Joint credit is a great way to build your credit score. Joint credit card accounts allow you to share a line of credit and the responsibilities that come with it with another person, such as your partner or family member. If you have poor credit or no credit history, this can help you get approved for loans and other lines of credit in the future.
But what is joint credit, and how does it work?
For starters, there are a few things to keep in mind when opening a joint account: make sure everyone involved is on the same page about how much each person plan to spend and what they will use the card for. It’s also a good idea to set ground rules about who will be responsible for making payments on time and how late payments will get handled.
Read on to learn more about how joint credit cards work and the risks and complications involved.
- A joint credit card account is when 2+ people are issued credit based on their combined incomes, assets, and credit histories.
- With a joint credit card, everyone on the card is equally responsible for managing the account and its debt obligations.
- While there are many benefits to joint credit, there are also major disadvantages you should be aware of.
What is Joint Credit?
Joint credit is a term used to describe when 2+ people are issued credit based on their combined incomes, assets, and credit histories. That means the approval for the credit card will depend on the credit scores of everyone involved. Consumers can take out joint credit on many different types of accounts, including mortgages, loans, credit cards, and lines of credit. You can do this in various ways, but the most common is when each person involved submits their personal details to the lender and adds their name on the loan agreement.
In particular, a joint credit card works exactly like a traditional credit card, except you are a co-owner of the card with other people, such as your partner, close friend, or family member. As co-owners, all parties involved would enjoy equal benefits and responsibilities to the card, including access to credit and all account details. When it comes time to repay the debt, everyone is responsible for paying off the balance since the legal liability for repayment falls on all joint account owners.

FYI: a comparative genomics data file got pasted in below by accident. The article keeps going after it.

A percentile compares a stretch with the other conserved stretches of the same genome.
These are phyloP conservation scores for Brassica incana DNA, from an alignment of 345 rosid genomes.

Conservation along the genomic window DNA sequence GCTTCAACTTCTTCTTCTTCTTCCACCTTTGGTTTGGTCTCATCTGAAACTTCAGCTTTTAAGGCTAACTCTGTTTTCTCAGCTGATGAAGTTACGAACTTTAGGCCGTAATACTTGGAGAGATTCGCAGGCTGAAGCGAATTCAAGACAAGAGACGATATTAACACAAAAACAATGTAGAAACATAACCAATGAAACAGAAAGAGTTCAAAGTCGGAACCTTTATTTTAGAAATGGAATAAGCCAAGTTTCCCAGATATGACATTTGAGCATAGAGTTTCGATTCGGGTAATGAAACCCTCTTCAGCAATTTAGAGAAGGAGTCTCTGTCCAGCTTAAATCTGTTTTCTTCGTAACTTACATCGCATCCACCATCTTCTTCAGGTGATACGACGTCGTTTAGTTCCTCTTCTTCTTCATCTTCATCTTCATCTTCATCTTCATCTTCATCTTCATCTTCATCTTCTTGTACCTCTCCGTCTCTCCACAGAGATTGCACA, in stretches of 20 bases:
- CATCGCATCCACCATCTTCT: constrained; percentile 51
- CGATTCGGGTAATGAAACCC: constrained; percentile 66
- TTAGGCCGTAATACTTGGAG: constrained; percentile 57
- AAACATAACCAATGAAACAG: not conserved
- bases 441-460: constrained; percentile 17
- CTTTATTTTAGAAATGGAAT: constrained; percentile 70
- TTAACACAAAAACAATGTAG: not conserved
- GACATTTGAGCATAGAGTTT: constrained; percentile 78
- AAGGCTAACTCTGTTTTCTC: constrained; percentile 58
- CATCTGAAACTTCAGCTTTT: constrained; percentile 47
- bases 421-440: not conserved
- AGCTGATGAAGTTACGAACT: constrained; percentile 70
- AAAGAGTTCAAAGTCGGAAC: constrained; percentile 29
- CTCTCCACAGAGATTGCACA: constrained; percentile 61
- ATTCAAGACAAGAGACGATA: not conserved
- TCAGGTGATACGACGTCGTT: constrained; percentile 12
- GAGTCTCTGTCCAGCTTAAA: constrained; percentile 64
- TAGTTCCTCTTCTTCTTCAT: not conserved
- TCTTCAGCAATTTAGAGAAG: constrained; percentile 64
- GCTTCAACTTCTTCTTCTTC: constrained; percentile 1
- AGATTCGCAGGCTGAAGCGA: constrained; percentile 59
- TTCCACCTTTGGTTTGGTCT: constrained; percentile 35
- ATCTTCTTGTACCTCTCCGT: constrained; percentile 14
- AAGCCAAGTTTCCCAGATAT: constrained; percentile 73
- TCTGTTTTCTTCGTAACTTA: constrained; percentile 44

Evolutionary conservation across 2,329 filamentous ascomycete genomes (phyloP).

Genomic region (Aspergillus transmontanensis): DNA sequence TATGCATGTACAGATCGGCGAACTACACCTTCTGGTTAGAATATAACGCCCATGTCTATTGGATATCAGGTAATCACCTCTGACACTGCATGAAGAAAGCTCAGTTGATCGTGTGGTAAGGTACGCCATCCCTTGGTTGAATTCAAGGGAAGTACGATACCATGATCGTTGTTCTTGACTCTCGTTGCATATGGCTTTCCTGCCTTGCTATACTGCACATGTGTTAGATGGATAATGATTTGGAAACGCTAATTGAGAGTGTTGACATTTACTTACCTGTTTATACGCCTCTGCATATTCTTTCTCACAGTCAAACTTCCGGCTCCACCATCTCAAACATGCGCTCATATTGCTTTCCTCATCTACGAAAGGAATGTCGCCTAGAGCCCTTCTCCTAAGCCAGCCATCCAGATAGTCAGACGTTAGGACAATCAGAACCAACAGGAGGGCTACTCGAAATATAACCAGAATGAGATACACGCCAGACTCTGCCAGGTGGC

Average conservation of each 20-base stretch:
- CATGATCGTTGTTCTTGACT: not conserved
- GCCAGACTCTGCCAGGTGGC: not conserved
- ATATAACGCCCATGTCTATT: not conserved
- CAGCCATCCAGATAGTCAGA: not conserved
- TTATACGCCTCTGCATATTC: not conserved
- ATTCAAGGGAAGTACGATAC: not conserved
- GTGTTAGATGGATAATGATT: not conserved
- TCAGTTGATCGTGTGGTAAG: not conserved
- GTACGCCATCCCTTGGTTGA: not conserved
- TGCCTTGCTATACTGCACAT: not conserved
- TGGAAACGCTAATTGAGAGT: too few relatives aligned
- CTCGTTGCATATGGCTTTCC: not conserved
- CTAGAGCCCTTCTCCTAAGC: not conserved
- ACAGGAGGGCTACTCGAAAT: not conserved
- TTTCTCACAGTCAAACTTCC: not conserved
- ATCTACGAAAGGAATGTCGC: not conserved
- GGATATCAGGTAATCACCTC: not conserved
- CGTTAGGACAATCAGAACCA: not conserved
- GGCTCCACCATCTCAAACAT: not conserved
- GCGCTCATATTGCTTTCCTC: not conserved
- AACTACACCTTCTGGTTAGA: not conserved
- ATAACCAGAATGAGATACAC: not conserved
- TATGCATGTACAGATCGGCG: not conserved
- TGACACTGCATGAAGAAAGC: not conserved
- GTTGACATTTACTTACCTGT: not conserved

The payment history for the joint credit card will get reported to the credit bureaus and appear in each individual owner’s credit report. In other words, the credit scores of all joint account owners will be affected. If everyone pays their bills on time and in full each month while keeping credit utilization low, everyone will be able to build good credit scores.
Of course, there are some risks associated with taking out joint credit as well. If one person defaults on payments or uses too much credit, all parties involved will suffer consequences, including increased interest rates, late fees, and drops in credit scores.
Additionally, having joint credit means all co-owners have equal access to the account. All parties involved can make changes to the account, including adjusting the credit limits, changing mailing addresses, or adding additional users to the card. Given these risks, it’s best to set boundaries or rules on card and account usage before applying for a joint credit card account.
Despite the pitfalls, some of the benefits of joint credit may outweigh the cons. For one, it can help you build your credit score faster if you have little to no credit history or poor credit. If you eventually need to take out a large loan or apply for a mortgage, having joint credit could give you an edge if you otherwise would not have qualified for the debt individually. Another benefit of joint credit is that it can make life easier if one person falls on hard times financially. If someone in the group stops making payments, the others can continue making them without penalty and keep their good credit history intact in the meantime.
Types of Joint Credit
A co-borrower is any additional borrower that gets added to an account. Their name will get listed on the credit card application and their credit profile, including credit history and income, will get assessed during the application process to help the lender determine whether the parties involved qualify for the loan. Generally, the loan terms is based on the co-borrower with the best credit as they will have a lower risk of default from a creditor’s perspective. Under this arrangement, all co-borrowers assume responsibility for the debt and are obligated to repay the loan. For mortgages, the names of all applicable co-borrowers will appear on the property’s title.
A co-signer is someone who agrees to be held responsible for a loan along with the borrower. But a co-signer is slightly different from a co-borrower or joint credit card owner. Usually, co-signing is done when the borrower does not have enough credit or income to get a loan on their own. A co-signer typically has good credit and can afford to repay the loan if the borrower cannot.